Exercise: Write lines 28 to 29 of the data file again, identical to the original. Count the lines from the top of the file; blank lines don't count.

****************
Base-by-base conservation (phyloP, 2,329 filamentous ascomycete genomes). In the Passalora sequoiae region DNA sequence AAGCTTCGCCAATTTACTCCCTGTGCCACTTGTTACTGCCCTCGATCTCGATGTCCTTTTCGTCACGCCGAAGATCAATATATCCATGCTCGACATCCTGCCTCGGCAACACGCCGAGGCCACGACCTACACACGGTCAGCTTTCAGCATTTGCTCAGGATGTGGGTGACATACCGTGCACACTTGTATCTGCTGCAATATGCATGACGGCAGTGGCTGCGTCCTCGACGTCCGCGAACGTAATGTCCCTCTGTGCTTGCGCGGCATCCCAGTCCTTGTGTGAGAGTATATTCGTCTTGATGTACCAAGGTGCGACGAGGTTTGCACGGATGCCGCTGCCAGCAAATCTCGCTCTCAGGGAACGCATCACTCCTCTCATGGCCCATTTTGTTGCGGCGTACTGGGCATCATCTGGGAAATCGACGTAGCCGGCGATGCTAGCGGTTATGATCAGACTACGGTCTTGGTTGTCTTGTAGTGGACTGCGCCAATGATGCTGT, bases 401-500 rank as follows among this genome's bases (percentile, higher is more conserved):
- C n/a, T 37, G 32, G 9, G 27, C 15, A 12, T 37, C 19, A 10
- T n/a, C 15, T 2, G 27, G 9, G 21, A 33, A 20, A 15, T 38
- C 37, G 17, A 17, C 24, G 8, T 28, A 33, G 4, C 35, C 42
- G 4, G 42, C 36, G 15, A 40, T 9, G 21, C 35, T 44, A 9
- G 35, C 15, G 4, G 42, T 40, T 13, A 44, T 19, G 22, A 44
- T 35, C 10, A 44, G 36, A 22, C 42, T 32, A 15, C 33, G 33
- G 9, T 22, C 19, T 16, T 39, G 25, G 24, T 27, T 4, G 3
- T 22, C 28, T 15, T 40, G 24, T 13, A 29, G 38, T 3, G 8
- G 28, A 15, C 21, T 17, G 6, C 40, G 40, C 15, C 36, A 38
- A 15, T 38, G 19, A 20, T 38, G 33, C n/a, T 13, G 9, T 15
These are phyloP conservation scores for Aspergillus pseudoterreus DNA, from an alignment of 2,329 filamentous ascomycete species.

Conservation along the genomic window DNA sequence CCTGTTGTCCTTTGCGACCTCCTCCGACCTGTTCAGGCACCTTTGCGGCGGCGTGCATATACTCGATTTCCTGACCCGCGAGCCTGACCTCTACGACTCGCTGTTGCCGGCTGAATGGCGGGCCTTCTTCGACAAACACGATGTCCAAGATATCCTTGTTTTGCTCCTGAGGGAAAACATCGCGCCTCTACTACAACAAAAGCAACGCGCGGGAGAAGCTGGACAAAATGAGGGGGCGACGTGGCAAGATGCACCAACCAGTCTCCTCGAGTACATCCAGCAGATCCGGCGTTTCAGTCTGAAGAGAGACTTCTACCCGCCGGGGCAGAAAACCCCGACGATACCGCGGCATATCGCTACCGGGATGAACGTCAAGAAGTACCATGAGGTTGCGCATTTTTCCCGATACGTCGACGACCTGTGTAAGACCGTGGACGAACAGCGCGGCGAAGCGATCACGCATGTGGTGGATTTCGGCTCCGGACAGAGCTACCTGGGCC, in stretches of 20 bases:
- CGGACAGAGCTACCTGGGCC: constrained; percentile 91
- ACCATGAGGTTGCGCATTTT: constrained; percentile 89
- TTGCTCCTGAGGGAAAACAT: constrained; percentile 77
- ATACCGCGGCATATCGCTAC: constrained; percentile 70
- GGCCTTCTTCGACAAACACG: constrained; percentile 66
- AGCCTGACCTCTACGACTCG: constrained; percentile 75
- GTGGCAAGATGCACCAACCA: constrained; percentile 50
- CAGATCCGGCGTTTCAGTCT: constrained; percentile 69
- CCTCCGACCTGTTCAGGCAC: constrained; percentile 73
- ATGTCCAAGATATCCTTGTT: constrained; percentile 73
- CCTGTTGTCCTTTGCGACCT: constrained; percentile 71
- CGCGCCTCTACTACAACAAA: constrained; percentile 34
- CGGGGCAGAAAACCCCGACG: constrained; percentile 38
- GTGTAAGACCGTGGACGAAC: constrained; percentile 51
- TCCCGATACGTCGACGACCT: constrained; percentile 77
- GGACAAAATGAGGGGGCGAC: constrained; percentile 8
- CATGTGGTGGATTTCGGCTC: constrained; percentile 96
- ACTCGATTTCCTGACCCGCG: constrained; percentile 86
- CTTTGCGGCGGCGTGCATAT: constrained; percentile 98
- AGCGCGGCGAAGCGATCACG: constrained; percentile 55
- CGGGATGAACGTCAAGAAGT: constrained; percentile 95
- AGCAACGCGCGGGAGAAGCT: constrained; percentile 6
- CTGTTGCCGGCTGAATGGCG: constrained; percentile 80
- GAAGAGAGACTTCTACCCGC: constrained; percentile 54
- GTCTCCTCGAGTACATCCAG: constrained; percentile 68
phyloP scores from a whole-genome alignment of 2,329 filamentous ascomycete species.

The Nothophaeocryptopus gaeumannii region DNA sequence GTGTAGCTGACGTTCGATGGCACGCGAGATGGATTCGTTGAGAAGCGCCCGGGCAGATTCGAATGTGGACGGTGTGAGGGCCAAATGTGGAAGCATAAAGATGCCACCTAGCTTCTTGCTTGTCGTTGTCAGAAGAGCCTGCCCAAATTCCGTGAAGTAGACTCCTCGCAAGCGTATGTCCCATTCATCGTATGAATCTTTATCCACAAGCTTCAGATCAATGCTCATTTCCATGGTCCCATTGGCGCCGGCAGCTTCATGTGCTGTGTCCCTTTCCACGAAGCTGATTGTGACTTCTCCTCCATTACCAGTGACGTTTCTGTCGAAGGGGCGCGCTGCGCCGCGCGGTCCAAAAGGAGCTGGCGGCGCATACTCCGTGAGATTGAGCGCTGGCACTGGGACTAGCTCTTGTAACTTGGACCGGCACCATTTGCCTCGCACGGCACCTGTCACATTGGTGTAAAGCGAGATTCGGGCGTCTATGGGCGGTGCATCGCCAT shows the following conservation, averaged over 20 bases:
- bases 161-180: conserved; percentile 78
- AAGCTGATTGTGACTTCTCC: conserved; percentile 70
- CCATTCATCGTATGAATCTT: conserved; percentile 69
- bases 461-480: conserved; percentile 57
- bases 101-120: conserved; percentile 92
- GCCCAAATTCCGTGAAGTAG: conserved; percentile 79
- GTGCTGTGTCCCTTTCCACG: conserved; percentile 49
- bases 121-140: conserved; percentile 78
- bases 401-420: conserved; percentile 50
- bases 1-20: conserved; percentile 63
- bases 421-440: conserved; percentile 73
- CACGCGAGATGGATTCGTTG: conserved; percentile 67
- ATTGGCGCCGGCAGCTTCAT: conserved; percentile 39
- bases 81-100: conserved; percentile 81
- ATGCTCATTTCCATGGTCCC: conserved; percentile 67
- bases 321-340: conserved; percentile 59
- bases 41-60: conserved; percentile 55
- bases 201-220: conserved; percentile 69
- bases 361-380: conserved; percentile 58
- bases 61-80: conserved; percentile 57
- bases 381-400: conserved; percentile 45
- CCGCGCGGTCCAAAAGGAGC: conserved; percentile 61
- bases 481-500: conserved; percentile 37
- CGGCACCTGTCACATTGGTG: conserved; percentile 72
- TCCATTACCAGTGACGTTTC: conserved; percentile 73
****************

- TCCCGATACGTCGACGACCT: constrained; percentile 77
- GGACAAAATGAGGGGGCGAC: constrained; percentile 8